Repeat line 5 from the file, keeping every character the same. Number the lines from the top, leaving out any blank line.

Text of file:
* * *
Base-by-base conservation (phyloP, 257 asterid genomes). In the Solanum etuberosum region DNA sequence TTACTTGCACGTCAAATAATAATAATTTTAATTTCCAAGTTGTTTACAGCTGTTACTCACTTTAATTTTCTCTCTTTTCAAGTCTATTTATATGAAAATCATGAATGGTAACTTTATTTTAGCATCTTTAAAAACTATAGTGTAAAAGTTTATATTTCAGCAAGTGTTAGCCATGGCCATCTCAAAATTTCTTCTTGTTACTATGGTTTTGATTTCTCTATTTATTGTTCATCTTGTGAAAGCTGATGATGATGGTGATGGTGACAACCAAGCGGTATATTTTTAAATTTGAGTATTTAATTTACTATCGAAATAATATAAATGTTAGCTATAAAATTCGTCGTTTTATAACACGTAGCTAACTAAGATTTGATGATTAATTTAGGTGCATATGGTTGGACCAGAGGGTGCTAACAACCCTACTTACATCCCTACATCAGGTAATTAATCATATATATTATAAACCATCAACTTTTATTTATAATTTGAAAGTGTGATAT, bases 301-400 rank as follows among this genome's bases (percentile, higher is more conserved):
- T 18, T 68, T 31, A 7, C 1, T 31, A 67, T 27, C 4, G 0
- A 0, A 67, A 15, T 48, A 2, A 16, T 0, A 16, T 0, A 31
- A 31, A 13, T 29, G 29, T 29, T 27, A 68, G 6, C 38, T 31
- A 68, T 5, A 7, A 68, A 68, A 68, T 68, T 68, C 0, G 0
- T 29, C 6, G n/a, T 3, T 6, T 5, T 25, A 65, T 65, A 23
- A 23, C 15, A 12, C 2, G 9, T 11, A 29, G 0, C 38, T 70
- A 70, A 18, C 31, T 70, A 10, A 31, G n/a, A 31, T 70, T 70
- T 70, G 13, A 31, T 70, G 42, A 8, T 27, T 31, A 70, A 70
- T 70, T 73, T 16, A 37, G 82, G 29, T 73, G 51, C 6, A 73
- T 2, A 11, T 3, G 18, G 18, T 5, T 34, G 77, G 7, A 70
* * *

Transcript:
- A 68, T 5, A 7, A 68, A 68, A 68, T 68, T 68, C 0, G 0